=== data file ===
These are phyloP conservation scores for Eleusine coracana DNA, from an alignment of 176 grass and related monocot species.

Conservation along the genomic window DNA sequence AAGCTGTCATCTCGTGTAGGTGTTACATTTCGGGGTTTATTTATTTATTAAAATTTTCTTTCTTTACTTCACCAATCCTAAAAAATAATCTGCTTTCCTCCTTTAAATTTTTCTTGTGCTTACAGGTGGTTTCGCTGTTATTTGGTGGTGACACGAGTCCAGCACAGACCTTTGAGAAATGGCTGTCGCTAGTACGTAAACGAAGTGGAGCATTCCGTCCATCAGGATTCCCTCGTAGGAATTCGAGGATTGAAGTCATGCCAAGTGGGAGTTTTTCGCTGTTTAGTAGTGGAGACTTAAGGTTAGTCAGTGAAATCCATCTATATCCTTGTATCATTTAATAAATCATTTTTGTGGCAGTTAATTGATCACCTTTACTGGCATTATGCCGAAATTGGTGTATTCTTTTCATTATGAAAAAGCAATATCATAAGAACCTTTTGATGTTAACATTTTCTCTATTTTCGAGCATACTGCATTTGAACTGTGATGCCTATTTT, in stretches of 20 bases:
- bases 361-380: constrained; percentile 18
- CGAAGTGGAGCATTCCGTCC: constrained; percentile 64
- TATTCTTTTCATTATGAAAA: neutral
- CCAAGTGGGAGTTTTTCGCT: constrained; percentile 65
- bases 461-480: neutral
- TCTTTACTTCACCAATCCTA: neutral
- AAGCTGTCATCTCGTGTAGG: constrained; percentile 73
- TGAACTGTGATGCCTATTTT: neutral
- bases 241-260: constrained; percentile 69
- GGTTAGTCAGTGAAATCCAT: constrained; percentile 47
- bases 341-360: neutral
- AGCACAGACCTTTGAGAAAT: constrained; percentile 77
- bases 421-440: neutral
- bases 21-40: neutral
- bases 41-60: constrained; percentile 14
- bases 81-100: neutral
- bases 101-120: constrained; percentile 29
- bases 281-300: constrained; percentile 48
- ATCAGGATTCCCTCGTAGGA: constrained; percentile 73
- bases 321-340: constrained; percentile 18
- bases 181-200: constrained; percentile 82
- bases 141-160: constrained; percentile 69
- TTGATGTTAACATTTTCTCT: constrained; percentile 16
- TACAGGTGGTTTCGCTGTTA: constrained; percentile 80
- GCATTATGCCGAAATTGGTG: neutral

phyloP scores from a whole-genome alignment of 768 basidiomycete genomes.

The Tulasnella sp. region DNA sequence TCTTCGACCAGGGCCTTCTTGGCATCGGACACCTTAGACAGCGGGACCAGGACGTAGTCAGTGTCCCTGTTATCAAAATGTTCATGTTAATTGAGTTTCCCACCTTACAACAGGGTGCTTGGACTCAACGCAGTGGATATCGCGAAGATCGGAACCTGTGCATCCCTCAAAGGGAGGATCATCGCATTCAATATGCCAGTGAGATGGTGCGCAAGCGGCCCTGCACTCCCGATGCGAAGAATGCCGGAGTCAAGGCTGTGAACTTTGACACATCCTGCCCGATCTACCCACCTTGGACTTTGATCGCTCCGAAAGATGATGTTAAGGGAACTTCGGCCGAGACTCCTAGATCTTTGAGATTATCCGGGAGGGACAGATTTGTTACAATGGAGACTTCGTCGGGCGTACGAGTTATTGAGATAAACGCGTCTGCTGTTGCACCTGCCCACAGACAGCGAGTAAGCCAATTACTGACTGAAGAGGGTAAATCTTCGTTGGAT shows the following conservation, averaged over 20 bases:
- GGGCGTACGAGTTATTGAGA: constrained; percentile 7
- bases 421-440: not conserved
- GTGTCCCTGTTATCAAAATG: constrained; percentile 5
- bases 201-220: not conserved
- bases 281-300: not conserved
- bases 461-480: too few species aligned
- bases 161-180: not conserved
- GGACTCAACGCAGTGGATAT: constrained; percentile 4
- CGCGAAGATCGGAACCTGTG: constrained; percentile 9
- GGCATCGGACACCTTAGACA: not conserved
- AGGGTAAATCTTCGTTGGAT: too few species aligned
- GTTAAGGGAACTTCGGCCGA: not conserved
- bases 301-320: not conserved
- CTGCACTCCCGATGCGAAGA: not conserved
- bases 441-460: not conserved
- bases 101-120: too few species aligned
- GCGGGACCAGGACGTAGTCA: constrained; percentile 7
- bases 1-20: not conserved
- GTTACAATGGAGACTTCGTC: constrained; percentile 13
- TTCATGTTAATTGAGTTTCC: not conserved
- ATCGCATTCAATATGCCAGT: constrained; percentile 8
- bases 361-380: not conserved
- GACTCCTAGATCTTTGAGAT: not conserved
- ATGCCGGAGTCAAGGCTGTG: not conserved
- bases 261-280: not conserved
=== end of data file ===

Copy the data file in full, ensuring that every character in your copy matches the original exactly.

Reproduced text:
These are phyloP conservation scores for Eleusine coracana DNA, from an alignment of 176 grass and related monocot species.

Conservation along the genomic window DNA sequence AAGCTGTCATCTCGTGTAGGTGTTACATTTCGGGGTTTATTTATTTATTAAAATTTTCTTTCTTTACTTCACCAATCCTAAAAAATAATCTGCTTTCCTCCTTTAAATTTTTCTTGTGCTTACAGGTGGTTTCGCTGTTATTTGGTGGTGACACGAGTCCAGCACAGACCTTTGAGAAATGGCTGTCGCTAGTACGTAAACGAAGTGGAGCATTCCGTCCATCAGGATTCCCTCGTAGGAATTCGAGGATTGAAGTCATGCCAAGTGGGAGTTTTTCGCTGTTTAGTAGTGGAGACTTAAGGTTAGTCAGTGAAATCCATCTATATCCTTGTATCATTTAATAAATCATTTTTGTGGCAGTTAATTGATCACCTTTACTGGCATTATGCCGAAATTGGTGTATTCTTTTCATTATGAAAAAGCAATATCATAAGAACCTTTTGATGTTAACATTTTCTCTATTTTCGAGCATACTGCATTTGAACTGTGATGCCTATTTT, in stretches of 20 bases:
- bases 361-380: constrained; percentile 18
- CGAAGTGGAGCATTCCGTCC: constrained; percentile 64
- TATTCTTTTCATTATGAAAA: neutral
- CCAAGTGGGAGTTTTTCGCT: constrained; percentile 65
- bases 461-480: neutral
- TCTTTACTTCACCAATCCTA: neutral
- AAGCTGTCATCTCGTGTAGG: constrained; percentile 73
- TGAACTGTGATGCCTATTTT: neutral
- bases 241-260: constrained; percentile 69
- GGTTAGTCAGTGAAATCCAT: constrained; percentile 47
- bases 341-360: neutral
- AGCACAGACCTTTGAGAAAT: constrained; percentile 77
- bases 421-440: neutral
- bases 21-40: neutral
- bases 41-60: constrained; percentile 14
- bases 81-100: neutral
- bases 101-120: constrained; percentile 29
- bases 281-300: constrained; percentile 48
- ATCAGGATTCCCTCGTAGGA: constrained; percentile 73
- bases 321-340: constrained; percentile 18
- bases 181-200: constrained; percentile 82
- bases 141-160: constrained; percentile 69
- TTGATGTTAACATTTTCTCT: constrained; percentile 16
- TACAGGTGGTTTCGCTGTTA: constrained; percentile 80
- GCATTATGCCGAAATTGGTG: neutral

phyloP scores from a whole-genome alignment of 768 basidiomycete genomes.

The Tulasnella sp. region DNA sequence TCTTCGACCAGGGCCTTCTTGGCATCGGACACCTTAGACAGCGGGACCAGGACGTAGTCAGTGTCCCTGTTATCAAAATGTTCATGTTAATTGAGTTTCCCACCTTACAACAGGGTGCTTGGACTCAACGCAGTGGATATCGCGAAGATCGGAACCTGTGCATCCCTCAAAGGGAGGATCATCGCATTCAATATGCCAGTGAGATGGTGCGCAAGCGGCCCTGCACTCCCGATGCGAAGAATGCCGGAGTCAAGGCTGTGAACTTTGACACATCCTGCCCGATCTACCCACCTTGGACTTTGATCGCTCCGAAAGATGATGTTAAGGGAACTTCGGCCGAGACTCCTAGATCTTTGAGATTATCCGGGAGGGACAGATTTGTTACAATGGAGACTTCGTCGGGCGTACGAGTTATTGAGATAAACGCGTCTGCTGTTGCACCTGCCCACAGACAGCGAGTAAGCCAATTACTGACTGAAGAGGGTAAATCTTCGTTGGAT shows the following conservation, averaged over 20 bases:
- GGGCGTACGAGTTATTGAGA: constrained; percentile 7
- bases 421-440: not conserved
- GTGTCCCTGTTATCAAAATG: constrained; percentile 5
- bases 201-220: not conserved
- bases 281-300: not conserved
- bases 461-480: too few species aligned
- bases 161-180: not conserved
- GGACTCAACGCAGTGGATAT: constrained; percentile 4
- CGCGAAGATCGGAACCTGTG: constrained; percentile 9
- GGCATCGGACACCTTAGACA: not conserved
- AGGGTAAATCTTCGTTGGAT: too few species aligned
- GTTAAGGGAACTTCGGCCGA: not conserved
- bases 301-320: not conserved
- CTGCACTCCCGATGCGAAGA: not conserved
- bases 441-460: not conserved
- bases 101-120: too few species aligned
- GCGGGACCAGGACGTAGTCA: constrained; percentile 7
- bases 1-20: not conserved
- GTTACAATGGAGACTTCGTC: constrained; percentile 13
- TTCATGTTAATTGAGTTTCC: not conserved
- ATCGCATTCAATATGCCAGT: constrained; percentile 8
- bases 361-380: not conserved
- GACTCCTAGATCTTTGAGAT: not conserved
- ATGCCGGAGTCAAGGCTGTG: not conserved
- bases 261-280: not conserved